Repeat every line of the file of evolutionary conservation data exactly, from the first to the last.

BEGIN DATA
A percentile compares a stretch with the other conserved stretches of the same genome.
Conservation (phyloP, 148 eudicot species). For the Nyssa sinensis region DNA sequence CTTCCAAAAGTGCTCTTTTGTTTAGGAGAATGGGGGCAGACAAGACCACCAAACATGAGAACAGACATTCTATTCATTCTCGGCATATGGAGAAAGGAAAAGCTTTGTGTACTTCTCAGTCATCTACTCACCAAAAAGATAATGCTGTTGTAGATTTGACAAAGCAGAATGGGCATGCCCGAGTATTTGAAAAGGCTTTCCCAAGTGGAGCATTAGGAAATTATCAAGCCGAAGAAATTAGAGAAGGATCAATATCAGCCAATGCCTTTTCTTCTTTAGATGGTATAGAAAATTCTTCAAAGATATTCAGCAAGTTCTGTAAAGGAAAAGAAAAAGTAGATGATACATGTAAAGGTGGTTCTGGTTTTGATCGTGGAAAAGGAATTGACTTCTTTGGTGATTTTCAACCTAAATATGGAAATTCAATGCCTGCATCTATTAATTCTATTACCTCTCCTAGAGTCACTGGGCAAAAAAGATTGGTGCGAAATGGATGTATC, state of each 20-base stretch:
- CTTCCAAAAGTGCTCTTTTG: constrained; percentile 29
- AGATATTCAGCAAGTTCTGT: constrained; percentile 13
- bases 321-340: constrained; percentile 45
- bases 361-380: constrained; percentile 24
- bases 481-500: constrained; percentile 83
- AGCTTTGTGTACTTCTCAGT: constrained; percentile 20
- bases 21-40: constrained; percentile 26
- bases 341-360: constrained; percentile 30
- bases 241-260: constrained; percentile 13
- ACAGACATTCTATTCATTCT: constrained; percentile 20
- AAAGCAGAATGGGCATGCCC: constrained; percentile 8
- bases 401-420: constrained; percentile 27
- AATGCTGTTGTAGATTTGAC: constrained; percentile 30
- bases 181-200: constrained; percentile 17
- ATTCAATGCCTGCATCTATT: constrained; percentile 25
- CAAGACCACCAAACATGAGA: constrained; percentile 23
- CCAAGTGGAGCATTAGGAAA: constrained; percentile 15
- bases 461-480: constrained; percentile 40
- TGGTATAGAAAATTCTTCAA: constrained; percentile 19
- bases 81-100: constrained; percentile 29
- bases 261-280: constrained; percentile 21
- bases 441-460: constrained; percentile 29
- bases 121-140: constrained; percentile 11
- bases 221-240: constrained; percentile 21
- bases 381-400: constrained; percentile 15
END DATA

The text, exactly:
A percentile compares a stretch with the other conserved stretches of the same genome.
Conservation (phyloP, 148 eudicot species). For the Nyssa sinensis region DNA sequence CTTCCAAAAGTGCTCTTTTGTTTAGGAGAATGGGGGCAGACAAGACCACCAAACATGAGAACAGACATTCTATTCATTCTCGGCATATGGAGAAAGGAAAAGCTTTGTGTACTTCTCAGTCATCTACTCACCAAAAAGATAATGCTGTTGTAGATTTGACAAAGCAGAATGGGCATGCCCGAGTATTTGAAAAGGCTTTCCCAAGTGGAGCATTAGGAAATTATCAAGCCGAAGAAATTAGAGAAGGATCAATATCAGCCAATGCCTTTTCTTCTTTAGATGGTATAGAAAATTCTTCAAAGATATTCAGCAAGTTCTGTAAAGGAAAAGAAAAAGTAGATGATACATGTAAAGGTGGTTCTGGTTTTGATCGTGGAAAAGGAATTGACTTCTTTGGTGATTTTCAACCTAAATATGGAAATTCAATGCCTGCATCTATTAATTCTATTACCTCTCCTAGAGTCACTGGGCAAAAAAGATTGGTGCGAAATGGATGTATC, state of each 20-base stretch:
- CTTCCAAAAGTGCTCTTTTG: constrained; percentile 29
- AGATATTCAGCAAGTTCTGT: constrained; percentile 13
- bases 321-340: constrained; percentile 45
- bases 361-380: constrained; percentile 24
- bases 481-500: constrained; percentile 83
- AGCTTTGTGTACTTCTCAGT: constrained; percentile 20
- bases 21-40: constrained; percentile 26
- bases 341-360: constrained; percentile 30
- bases 241-260: constrained; percentile 13
- ACAGACATTCTATTCATTCT: constrained; percentile 20
- AAAGCAGAATGGGCATGCCC: constrained; percentile 8
- bases 401-420: constrained; percentile 27
- AATGCTGTTGTAGATTTGAC: constrained; percentile 30
- bases 181-200: constrained; percentile 17
- ATTCAATGCCTGCATCTATT: constrained; percentile 25
- CAAGACCACCAAACATGAGA: constrained; percentile 23
- CCAAGTGGAGCATTAGGAAA: constrained; percentile 15
- bases 461-480: constrained; percentile 40
- TGGTATAGAAAATTCTTCAA: constrained; percentile 19
- bases 81-100: constrained; percentile 29
- bases 261-280: constrained; percentile 21
- bases 441-460: constrained; percentile 29
- bases 121-140: constrained; percentile 11
- bases 221-240: constrained; percentile 21
- bases 381-400: constrained; percentile 15